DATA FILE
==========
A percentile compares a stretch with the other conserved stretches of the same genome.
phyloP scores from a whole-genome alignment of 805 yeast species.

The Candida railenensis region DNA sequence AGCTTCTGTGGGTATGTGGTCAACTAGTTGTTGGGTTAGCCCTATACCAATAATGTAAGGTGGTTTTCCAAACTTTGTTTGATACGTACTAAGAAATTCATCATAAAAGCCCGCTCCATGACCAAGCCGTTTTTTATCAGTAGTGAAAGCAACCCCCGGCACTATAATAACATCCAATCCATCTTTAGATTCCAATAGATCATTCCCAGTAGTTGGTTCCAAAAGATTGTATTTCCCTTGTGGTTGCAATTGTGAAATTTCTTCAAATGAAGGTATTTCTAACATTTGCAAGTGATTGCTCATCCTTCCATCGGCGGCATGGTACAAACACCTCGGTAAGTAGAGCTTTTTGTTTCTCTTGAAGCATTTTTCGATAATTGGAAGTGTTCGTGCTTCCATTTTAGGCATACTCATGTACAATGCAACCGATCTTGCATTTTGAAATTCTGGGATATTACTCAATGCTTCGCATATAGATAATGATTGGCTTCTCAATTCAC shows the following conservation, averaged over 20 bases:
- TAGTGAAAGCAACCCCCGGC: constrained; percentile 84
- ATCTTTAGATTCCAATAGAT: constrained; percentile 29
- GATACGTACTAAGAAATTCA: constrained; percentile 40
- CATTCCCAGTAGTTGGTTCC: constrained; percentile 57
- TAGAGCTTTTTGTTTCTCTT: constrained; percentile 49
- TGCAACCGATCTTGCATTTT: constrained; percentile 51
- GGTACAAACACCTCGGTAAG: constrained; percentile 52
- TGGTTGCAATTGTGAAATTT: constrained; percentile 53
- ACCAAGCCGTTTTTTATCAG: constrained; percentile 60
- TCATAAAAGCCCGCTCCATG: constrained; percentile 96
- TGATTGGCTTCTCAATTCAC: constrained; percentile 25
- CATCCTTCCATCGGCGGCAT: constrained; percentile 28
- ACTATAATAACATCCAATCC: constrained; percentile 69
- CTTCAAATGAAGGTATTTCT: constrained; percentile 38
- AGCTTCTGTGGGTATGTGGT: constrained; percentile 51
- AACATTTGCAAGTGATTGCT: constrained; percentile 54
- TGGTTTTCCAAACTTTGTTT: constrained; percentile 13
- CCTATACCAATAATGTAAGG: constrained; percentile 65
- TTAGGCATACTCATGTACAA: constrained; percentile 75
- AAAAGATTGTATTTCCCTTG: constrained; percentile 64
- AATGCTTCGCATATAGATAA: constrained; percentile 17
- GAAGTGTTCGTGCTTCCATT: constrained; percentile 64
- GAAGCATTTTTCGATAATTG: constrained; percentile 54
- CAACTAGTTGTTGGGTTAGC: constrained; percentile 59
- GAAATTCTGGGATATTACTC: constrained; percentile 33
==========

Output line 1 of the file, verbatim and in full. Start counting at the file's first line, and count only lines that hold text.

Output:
A percentile compares a stretch with the other conserved stretches of the same genome.